Systems Thinking is Another Form of Storytelling

By February 18, 2016 Uncategorized No Comments
Monica in Mexico

As part of our monthly series featuring the work of our colleagues at SecondMuse, today we learn more about systems thinker Monica Price Cohen. Monica brings together a passion for systems thinking, facilitating collective impact and building community. She has worked with clients in multiple industries to solve complex business and people challenges. Prior to consulting, Monica worked for many years in the tech industry at Cisco Systems and has a strong analytical background.

1) You came to SecondMuse through an impressive career as a Senior Software Engineer at Cisco Systems. Tell us more about your experience in the tech industry and how you got to SecondMuse?

I have always enjoyed solving problems, and when I finished university, designing and creating software seemed like the ultimate career in solving problems. As I worked my way through various roles at Cisco, I realized that technical problems, although sometimes times difficult to solve, are not nearly as complex as the challenges that we face in social and human systems. Bringing together multiple stakeholders from different perspectives is a whole different kind of challenge, muddled with many nuances. Through these experiences, and as I moved into leadership, a new lens on problem-solving was emerging for me. My desire was no longer to solve problems per se, but to help others collectively solve problems together. I became fascinated by the psychology of people working together and social systems in general.  

In 2012, I left tech on an intuition that I was due to set a new path and entered into a behavioral science master’s program in organizational leadership where I was exposed to systems thinking. This was a game changer for me. It was a framework to see the complexity in social systems, yet not get overwhelmed by it. It was a method to bring people together to see each other’s perspectives and help infuse empathy and understanding while working toward collaborative solutions. Then there was systems mapping, which speaks to my technical, geeky side to boot! After finishing school, I spent some time exploring a few business ideas and consulting. When SecondMuse showed up on my radar, the move to join this amazing team felt completely right. I love that my background of varied professional experiences is in use every day at SecondMuse to do meaningful work. Just the other day I did a bit of coding too!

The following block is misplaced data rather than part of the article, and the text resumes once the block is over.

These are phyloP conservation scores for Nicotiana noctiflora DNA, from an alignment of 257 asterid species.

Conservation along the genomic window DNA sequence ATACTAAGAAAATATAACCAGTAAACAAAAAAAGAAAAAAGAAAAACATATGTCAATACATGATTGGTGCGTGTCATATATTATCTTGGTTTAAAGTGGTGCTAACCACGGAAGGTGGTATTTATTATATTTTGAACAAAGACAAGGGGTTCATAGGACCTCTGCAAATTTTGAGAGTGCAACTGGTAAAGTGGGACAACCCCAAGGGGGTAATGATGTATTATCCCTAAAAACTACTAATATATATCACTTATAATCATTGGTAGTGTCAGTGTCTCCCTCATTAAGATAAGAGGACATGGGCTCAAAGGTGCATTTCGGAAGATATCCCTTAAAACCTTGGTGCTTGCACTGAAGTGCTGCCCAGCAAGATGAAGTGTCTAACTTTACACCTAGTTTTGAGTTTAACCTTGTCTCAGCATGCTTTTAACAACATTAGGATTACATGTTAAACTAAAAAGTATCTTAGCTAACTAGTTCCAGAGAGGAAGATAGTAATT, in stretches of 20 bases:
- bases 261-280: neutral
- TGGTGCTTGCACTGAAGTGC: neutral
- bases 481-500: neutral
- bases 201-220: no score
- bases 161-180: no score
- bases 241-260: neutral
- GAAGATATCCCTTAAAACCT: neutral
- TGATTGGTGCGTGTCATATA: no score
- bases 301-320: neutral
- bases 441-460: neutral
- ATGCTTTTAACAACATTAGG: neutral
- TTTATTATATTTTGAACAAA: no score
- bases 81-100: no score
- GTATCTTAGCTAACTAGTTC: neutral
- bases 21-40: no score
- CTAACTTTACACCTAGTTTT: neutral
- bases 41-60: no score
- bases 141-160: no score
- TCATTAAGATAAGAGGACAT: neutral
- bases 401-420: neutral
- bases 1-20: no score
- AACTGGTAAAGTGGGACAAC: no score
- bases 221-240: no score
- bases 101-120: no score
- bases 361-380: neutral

Monica head shot

2) You have leadership skills in helping students become instruments of innovation. What are some ways to help people think big and outside the box?

There are many skills that are helpful for thinking outside of the box. And there are models and frameworks that have been created to help people do just that. Some of them are good and I’ve used them in different ways. However, I believe that there are two ingredients that are crucial for creating innovative spaces:

  • First: Collaboration: Don’t go it alone. Collective genius has been written about many times, so I don’t need to go into it more here, but I have seen it happen over and over in successful ideation sessions. The ideas that are generated start out at one place and then grow and morph into something that was not possible without the input of others. Sometimes, even just having a single thought partner is all we need.